The geography of cuts
09 September 2010
The BBC are doing a ‘day of cuts’ (Thursday 9th September), and to highlight it they’ve released an index of resilience to economic shocks. The results are familiar: northern cities such as Middlesbrough, and those in the Midlands such as Stoke and Mansfield are vulnerable. Affluent commuter towns near London, such as Elmbridge in Surrey and St Albans have done well.
These results are similar to those we highlighted in July in our paper No City Left Behind. Our spin was different – the problem isn’t just about public sector cuts, it’s about a lack of potential for growth in the recovery.
And in 2008 my colleague Naomi Clayton found similar results in a prescient paper which divided cities into those where the public sector dominated (“Enterprise priorities”) and those which had strong, private sector led economies.
These are longstanding and entrenched problems, and the usual suspects tend to crop up time and again. A more important question is what should be done about it? We have a whole research programme, Cities 2020, devoted to this. We’re arguing that there needs to be a focus on the small number of high growth firms who create the majority of new jobs, that the current regional disparities in bank lending and finance need to be addressed, and that the new Local Enterprise Partnerships need to be strengthened in less successful cities.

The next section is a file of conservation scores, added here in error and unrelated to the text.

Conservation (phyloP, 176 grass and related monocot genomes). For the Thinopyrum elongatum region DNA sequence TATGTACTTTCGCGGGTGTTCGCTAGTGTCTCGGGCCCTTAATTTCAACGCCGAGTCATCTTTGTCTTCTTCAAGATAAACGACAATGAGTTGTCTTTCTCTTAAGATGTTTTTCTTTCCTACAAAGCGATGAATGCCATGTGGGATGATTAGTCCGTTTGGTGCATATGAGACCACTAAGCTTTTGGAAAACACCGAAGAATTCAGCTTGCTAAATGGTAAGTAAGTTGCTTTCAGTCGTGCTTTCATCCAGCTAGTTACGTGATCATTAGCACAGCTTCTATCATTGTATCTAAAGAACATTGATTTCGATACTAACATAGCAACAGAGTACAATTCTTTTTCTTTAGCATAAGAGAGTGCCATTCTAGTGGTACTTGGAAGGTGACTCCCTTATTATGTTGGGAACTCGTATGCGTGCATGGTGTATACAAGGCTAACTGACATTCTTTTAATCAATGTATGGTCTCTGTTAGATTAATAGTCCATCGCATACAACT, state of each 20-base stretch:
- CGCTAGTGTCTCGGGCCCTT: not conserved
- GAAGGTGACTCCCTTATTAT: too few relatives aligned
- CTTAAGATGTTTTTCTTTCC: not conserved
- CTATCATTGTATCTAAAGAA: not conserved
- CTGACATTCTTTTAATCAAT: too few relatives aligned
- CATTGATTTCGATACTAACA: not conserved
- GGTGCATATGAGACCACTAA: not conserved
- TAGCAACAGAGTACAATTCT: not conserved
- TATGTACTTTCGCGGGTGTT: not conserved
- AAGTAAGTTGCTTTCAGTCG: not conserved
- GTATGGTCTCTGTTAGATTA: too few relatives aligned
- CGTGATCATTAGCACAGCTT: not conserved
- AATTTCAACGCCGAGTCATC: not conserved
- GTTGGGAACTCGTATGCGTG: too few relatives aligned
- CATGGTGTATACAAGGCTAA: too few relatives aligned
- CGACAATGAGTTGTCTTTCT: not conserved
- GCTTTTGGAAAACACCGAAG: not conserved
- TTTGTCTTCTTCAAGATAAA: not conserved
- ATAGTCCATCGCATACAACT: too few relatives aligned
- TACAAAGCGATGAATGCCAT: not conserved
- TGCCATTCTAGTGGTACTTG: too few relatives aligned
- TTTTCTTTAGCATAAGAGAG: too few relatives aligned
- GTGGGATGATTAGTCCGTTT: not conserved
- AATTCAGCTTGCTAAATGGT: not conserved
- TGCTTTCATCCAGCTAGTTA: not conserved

Public spending cuts, while necessary, will make this harder, and the southern skew of the Coalition’s voter base adds further complexity. With the deficit looming large there will be a temptation for the government to make high-return investments in the productive areas of London and the South East, rather than those which may not do so well in the North. Initiatives such as the £1 billion Regional Growth Fund and tax breaks for new businesses in deprived areas are intended to help overcome some of these issues but seem insufficient to prevent a growing regional jobs divide. As ever, easy solutions remain elusive.